In Europe, two budgetary treaties were adopted in 1970 and 1975, respectively. They changed the budgetary procedures on the founding treaties of the European Communities (EC). The main reason was the introduction of the concept of “own resources” in 1970 to replace national financial contributions. It was decided that customs duties, agricultural levies, and a certain percentage of the value-added tax (VAT) in the Member States should go to the EC budget. Since that would remove the budget control of the national parliaments, it was argued that the European Parliament should have budgetary powers. The argument was especially developed by the European Parliament. The Member States eventually accepted the argument, but with some hesitation, so in the end the Parliament got less than it demanded. The Member States focused on control and the Parliament focused on legitimacy. The Commission fought for its own prerogatives. Apart from empowering the European Parliament, the second budgetary treaty in 1975 also created the European Court of Auditors. And prior to the signing of the treaty, the institutions (Commission, Council, and Parliament) had also agreed to introduce a conciliation procedure as a part of the budgetary process. This was done by an inter-institutional agreement outside the new treaty. Tracing the processes of adopting the two treaties shows that there was a great deal of inter-institutional bargaining, but also inter-governmental bargaining within the Council of Ministers, where France arguably was the “laggard” in 1970, joined by Denmark in 1975, after the first enlargement in 1973. The United Kingdom, preoccupied with its renegotiation of membership and a referendum in June 1975, had a relatively low profile in the negotiations. Scholars have debated the explanatory power of the liberal intergovernmental approach (with emphasis on the role of the Member States), contrasting it with some institutionalist approach considered better suited to explaining these treaty reforms. Leading scholars have especially applied sociological and historical institutionalism.

Article

Key Actors in the Management of Crises: European Union  

Arya Honarmand and Mark Rhinard

In Europe, the management of severe, cross-border crises is shared increasingly among actors and institutions at local, national, and supranational governance levels. The supranational political system of the European Union (EU) allows for substantial delegation of collective powers for public policymaking—and that delegation extends to crisis-management-related policies. Those policies and the crisis management “capacities” they lead to, however, are diverse and fragmented. They span the EU’s institutions, cover multiple sectors, and reflect different degrees of EU legal competence. The European Commission and its agencies house and manage most crisis-related policies, while the Council of Ministers of the European Union has its own capacities and provides a degree of political direction. EU agencies, and the European External Action Service (since 2010), contain yet more crisis-management-related capacities. These developments have grown mainly through crisis-driven expansion, albeit in an incremental and dispersed way, followed by consolidation. Scholars from the fields of international relations, public administration, and security studies have been slow to identify these developments. New research is needed on the subtle dynamics driving policy growth, the effectiveness and efficiency of these arrangements, and the comparative dimension with other regional crisis management systems in the world.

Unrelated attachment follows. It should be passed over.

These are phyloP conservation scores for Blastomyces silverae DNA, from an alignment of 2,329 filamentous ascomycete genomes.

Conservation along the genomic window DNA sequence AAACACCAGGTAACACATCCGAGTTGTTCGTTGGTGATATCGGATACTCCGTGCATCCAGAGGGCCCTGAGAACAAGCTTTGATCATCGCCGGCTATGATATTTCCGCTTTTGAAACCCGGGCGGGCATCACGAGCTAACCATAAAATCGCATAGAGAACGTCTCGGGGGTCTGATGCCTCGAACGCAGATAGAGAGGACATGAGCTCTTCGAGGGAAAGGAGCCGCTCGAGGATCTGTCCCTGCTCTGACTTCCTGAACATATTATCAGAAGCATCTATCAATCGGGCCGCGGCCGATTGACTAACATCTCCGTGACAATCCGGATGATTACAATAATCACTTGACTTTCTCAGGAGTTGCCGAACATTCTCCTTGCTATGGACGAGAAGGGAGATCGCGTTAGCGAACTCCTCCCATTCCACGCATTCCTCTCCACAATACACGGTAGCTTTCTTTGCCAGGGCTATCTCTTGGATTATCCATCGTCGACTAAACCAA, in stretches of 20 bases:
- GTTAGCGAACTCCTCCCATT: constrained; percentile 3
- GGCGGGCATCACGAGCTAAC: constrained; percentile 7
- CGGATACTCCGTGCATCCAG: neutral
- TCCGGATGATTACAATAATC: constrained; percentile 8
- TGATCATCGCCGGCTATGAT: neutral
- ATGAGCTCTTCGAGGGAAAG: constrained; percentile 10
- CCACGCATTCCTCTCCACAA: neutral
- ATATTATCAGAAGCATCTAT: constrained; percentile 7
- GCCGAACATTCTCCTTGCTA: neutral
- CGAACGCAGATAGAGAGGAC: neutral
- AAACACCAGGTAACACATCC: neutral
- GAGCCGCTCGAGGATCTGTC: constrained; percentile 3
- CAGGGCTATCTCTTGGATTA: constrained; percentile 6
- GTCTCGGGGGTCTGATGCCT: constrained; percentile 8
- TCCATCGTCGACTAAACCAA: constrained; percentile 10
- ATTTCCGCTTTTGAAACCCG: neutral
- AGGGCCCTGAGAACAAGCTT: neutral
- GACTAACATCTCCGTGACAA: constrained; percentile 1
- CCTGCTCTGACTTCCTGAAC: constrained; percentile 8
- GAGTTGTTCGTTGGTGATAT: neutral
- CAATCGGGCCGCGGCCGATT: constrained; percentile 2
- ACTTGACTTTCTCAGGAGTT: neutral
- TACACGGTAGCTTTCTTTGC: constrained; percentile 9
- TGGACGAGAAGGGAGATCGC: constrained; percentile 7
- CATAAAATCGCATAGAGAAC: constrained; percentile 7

Article

Liberal Intergovernmentalism  

Andrew Moravcsik

Liberal Intergovernmentalism (LI) is the contemporary “baseline” social scientific and historiographic theory of regional integration—especially as regards the European Union. It rests on three basic assumptions, which in turn support a three-stage theoretical model of integration and the elaboration of numerous distinctive causal mechanisms. Considerable historical and social scientific evidence supports the LI view, but room also remains for scholars to extend and elaborate its framework in promising ways. Three prominent criticisms of LI exist. Some scholars of “administrative politics” charge that it applies only to treaty-amending decisions and other rare circumstances. “Historical institutionalists” charge that it overlooks endogenous feedback from previous decisions. “Post-functionalists” and “constructivists” revive discredited claims from the 1960s that functional theories neglect the central role of identity claims and ideology in explaining national interests. While each criticism contains some truth, LI possesses rich theoretical resources with which to address them fruitfully and musters compelling evidence to support its empirical claims. This confirms LI’s preeminent role in scholarly debates and suggests a soberly optimistic future for European and regional integration.